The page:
Further afield there are suitable classes in Aberdeen College and Aberdeen University’s Centre for Lifelong Learning offers classes in eg Archaeology, Scottish Cultural Studies etc.

Day Courses are sometimes held in the Central Library.

 

Current Key Issues

School capacity. There is a concern over the availability of places at Cults Academy for pupils currently living in the catchment area and those moving into the area to live in one of the many new houses being built in Cults, Bieldside, Milltimber and Peterculter. A new primary school is due to be built in Milltimber to accommodate the increase in numbers expected with the housing development at Oldfold. As part of the Countesswells development a Primary school is due to be built after 500 homes have been sold, which could be in 2019, and a secondary school after 1,000 homes sold. The CC is actively discussing and monitoring these developments.

 

The Community Council has been informed of the following issues but has not actively debated them:

  • Knife crime. Youngsters in Aberdeen are being urged to sign a pledge, whereby they will not carry weapons and report anybody they see doing so. The ‘Life not Knife’ campaign has been launched by Aberdeen City Council following the death of a pupil at Cults Academy in October 2015.
  • Governance Review. The Scottish Government launched aGovernance Review of early years and schools’ education in 2016. Views are currently being sought across Scotland on how education is run: who should take decisions in relation to the education of children and young people and how the funding of education can be made fairer.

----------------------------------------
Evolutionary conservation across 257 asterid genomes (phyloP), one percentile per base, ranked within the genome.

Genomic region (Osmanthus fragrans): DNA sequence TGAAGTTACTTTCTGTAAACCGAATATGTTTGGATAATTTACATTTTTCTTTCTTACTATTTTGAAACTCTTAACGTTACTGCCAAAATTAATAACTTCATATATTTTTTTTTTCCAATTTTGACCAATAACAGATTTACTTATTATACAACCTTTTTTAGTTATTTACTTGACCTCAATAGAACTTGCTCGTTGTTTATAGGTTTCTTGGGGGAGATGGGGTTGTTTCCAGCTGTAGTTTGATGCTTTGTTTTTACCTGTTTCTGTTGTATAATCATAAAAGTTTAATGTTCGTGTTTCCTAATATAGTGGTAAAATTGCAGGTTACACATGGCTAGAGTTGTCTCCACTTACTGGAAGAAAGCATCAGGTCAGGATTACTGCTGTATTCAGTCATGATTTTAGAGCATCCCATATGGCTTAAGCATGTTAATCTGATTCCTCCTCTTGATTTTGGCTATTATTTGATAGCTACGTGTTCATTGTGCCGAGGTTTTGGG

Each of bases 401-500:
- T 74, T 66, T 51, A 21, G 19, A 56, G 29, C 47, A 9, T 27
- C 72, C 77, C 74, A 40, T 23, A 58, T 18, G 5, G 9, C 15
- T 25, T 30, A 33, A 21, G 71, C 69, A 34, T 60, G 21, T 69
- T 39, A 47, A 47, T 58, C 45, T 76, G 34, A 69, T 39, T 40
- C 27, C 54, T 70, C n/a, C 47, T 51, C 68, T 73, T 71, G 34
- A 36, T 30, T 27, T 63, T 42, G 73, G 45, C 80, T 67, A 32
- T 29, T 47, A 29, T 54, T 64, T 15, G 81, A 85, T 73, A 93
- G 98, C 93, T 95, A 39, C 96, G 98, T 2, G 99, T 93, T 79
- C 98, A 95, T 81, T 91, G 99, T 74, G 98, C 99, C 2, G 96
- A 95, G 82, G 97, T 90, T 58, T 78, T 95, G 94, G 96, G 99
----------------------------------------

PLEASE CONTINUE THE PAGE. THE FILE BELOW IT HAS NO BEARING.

• Staffing shortage. There are concerns that schools in Aberdeen may close because of a “crisis” in recruiting teachers. In June 2016 Aberdeen City Council stated there were 134 empty teaching posts in the city. Retention and recruitment of teachers throughout the city remains challenging. This a particular issue for CBM area due to the lack of affordable housing in the are

 

Adult learning and recreation in the area is totally relying on private initiative. Residents who do not find anything to their liking locally, look elsewhere in the City or neighbouring Shire and are willing to travel. This situation is to the disadvantage of residents who are less mobile, due to age, mental problems or family circumstances who may experience loneliness. Although churches and the Cults Over-50 club do splendid work in the area, there could be a case for the introduction of targeted community led activities.

 

Community Council Objectives

To ensure that the views of the community are fully taken into account in all education and issues in relation to school and further education provision in the local community.

To work with our elected local councillors to ensure that school places are available for children who live in the area and that realistic planning of school capacity is performed.

To ensure that the locally available adult learning and recreational activities target vulnerable residents,

 

Consultation

The CC is not able to deal with individual complaints, but will always consider investigating any general issues that may arise.

  1. Views are invited on any relevant educational matter.
  2. Suggestions are welcome as to how the CC can ensure it is aware of local needs.